Sligo farmer Aengus Mannion was almost crushed to death when a teleporter rolled over him on a farm in Navan, Co. Meath, in 2009.

The Sligo native said thankfully a neighbour heard his cries and raised the alarm.

Sligo farmer tale

Speaking as part of the Health and Safety Authority’s (HSA’s) farm safety message ahead of the 2021 silage season, Aengus explained: “It all happened in a flash.

“I parked the teleporter to check a fence – and next thing I knew the teleporter got me from behind and the blade rammed me into a tree,” said Aengus Mannion.

“The pain was excruciating. I thought both my legs had been chopped off. There was blood everywhere.

“I was an hour and 20 minutes screaming for help, drifting in and out of consciousness,” the Sligo farmer recalled.

“I thought at one stage, ‘this is it. I’m going to die’. Luckily, great neighbours heard my cries and phoned the emergency services.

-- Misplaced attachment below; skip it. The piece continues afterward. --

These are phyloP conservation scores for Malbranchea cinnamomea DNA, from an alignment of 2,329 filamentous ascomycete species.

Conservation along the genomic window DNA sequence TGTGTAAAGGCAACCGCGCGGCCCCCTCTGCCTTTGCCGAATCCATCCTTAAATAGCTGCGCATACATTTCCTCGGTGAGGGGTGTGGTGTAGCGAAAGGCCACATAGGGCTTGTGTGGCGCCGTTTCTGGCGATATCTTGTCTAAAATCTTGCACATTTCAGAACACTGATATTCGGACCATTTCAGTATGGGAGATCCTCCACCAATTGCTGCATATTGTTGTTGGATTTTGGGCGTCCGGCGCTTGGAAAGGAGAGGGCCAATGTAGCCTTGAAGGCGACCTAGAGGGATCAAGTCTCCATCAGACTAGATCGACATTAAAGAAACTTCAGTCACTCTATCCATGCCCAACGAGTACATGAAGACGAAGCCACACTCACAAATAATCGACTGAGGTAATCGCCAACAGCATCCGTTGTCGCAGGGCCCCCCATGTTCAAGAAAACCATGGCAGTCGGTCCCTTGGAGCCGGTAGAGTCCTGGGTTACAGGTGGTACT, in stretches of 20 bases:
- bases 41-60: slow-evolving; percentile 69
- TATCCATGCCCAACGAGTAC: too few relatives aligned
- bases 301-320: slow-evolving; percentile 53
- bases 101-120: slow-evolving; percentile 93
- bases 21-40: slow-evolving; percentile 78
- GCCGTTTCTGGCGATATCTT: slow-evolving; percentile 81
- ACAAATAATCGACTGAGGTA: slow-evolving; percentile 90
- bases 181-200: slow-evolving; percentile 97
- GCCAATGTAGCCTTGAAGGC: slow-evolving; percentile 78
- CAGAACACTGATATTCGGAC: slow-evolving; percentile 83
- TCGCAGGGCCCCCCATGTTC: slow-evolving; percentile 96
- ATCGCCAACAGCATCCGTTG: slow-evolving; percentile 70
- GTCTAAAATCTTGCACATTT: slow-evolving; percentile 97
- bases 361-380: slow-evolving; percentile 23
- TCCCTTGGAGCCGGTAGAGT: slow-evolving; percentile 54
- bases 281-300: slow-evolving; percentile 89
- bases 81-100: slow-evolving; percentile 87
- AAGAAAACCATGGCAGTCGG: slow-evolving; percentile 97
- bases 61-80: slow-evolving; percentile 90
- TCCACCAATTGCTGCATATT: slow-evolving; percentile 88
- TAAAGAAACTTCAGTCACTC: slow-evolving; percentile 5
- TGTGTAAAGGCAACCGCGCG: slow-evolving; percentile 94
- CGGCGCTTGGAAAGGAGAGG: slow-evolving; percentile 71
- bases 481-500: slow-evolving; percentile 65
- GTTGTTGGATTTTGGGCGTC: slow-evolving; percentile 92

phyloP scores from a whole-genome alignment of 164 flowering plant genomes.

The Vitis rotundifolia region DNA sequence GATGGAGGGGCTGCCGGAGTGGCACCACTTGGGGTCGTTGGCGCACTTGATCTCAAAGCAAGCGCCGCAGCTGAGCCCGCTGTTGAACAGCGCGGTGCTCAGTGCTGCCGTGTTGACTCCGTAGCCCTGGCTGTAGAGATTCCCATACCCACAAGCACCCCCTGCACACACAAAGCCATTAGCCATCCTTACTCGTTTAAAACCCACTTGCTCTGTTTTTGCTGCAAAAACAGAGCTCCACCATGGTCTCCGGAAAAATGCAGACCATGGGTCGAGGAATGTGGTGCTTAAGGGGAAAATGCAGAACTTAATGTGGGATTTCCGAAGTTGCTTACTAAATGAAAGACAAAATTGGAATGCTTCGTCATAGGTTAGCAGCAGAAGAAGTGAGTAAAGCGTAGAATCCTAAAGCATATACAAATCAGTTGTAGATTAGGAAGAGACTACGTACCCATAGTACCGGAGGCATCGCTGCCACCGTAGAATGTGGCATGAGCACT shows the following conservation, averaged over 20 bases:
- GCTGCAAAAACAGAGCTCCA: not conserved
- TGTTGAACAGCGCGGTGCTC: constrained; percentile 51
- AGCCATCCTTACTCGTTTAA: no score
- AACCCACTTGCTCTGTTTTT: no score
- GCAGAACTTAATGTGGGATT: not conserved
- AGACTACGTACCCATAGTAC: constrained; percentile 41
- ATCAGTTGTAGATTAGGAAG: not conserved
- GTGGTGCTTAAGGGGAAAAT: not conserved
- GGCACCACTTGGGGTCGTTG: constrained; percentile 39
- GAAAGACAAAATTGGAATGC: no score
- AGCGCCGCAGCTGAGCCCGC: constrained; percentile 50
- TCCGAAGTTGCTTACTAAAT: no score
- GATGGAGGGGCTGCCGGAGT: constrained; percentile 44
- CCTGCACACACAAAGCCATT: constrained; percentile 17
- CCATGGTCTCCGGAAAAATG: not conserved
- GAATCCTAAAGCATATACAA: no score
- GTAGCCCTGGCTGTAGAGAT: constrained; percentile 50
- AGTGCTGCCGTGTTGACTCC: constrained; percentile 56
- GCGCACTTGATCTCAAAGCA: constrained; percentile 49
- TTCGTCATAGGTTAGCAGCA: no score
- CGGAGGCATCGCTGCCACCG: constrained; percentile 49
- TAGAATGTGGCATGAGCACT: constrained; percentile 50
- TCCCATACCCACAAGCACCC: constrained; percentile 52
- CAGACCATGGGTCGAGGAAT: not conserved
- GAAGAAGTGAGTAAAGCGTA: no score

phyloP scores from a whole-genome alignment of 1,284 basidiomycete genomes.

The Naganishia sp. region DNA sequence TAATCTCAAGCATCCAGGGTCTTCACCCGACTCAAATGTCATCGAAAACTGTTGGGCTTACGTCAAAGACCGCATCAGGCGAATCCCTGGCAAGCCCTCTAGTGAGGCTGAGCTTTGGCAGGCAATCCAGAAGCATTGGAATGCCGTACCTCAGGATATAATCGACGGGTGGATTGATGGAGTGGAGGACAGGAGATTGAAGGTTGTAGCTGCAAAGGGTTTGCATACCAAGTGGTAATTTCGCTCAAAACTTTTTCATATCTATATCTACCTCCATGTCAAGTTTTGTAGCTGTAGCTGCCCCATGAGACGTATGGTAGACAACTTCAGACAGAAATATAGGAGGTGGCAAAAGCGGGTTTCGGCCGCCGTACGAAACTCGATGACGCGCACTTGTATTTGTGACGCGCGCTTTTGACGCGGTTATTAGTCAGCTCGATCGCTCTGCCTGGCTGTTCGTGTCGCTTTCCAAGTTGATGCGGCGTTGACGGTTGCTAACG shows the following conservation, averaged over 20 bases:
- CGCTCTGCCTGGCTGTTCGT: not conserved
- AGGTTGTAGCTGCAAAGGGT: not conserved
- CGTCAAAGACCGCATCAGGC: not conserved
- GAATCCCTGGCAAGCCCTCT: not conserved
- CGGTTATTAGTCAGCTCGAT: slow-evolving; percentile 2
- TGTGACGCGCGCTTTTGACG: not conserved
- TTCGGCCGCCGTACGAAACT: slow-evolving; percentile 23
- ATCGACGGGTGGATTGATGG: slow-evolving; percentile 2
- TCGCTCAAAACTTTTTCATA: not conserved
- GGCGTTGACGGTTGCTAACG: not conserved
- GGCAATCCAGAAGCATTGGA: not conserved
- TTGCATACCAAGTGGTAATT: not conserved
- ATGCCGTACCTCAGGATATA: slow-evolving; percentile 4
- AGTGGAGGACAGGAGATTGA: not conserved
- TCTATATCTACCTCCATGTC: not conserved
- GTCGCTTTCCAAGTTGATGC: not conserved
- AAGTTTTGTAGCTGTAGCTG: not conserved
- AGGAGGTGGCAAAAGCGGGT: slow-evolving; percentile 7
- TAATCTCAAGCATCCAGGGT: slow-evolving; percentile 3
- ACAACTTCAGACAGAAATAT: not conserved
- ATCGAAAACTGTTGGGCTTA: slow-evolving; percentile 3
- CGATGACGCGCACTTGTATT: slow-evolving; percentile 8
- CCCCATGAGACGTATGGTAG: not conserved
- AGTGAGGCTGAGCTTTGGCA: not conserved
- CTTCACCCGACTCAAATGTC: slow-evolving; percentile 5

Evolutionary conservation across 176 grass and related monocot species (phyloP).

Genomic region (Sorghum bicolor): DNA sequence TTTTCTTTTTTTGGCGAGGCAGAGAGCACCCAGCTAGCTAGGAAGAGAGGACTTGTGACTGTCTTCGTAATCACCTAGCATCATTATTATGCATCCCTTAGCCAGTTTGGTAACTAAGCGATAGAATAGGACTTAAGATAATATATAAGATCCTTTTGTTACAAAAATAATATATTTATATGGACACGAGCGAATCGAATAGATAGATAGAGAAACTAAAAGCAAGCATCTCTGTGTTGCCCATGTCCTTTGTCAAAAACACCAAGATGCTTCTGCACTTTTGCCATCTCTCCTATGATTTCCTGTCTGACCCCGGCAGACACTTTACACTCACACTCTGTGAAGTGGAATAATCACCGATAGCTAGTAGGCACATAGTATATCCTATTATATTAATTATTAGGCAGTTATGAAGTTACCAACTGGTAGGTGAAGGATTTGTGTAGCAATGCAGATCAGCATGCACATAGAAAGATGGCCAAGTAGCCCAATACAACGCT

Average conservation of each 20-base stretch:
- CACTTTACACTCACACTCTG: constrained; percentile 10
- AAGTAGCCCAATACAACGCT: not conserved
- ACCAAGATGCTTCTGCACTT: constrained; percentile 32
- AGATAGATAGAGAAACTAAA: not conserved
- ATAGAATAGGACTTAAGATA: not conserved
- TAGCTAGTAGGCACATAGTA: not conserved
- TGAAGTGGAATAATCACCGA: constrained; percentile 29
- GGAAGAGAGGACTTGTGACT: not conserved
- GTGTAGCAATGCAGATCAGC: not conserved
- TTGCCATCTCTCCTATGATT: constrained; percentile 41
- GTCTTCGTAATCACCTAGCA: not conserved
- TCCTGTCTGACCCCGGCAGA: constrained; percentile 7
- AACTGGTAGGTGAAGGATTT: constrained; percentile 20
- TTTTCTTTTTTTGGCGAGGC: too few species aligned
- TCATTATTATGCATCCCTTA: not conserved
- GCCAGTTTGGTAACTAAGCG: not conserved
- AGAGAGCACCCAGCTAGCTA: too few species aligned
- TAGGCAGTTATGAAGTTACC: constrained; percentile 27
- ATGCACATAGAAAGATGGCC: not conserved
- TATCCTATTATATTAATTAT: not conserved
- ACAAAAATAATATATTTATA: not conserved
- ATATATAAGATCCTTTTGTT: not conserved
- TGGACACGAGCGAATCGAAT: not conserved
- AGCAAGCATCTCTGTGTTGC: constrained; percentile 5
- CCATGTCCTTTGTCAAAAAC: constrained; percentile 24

“I spent nine hours in surgery the first night and have undergone a total of 29 operations.

“Thankfully, I’m back on my feet – but many are not so fortunate.

“It’s so important for all farmers to put the right safety checks in place and make it a top priority each and every day,” he added.

Medical perspective

Dr. Éimear Smith, consultant in rehabilitation medicine, medical director of the Spinal Cord Injury Programme at the National Rehabilitation Hospital and consultant at the National Spinal Injuries Unit in the Mater Hospital stated:

“In the National Rehabilitation Hospital, we see a number of farmers every year who have sustained sometimes life-threatening, but always life-changing injuries.

“Patients with traumatic brain injury or spinal cord injury may see some improvements in their condition but are usually left with life-long impairments. Traumatic limb amputation is unfortunately permanent.

“Farmers sustaining these injuries often spend a number of months in hospital between acute care and rehabilitation, learning to adapt to their new circumstances.

“While we encourage all patients in rehabilitation to return to work, this simply isn’t possible for some farmers.

“I would encourage all farmers to engage with the HSA guidance and safety advice for tractors and machinery, during this busy season,” Dr. Smith concluded.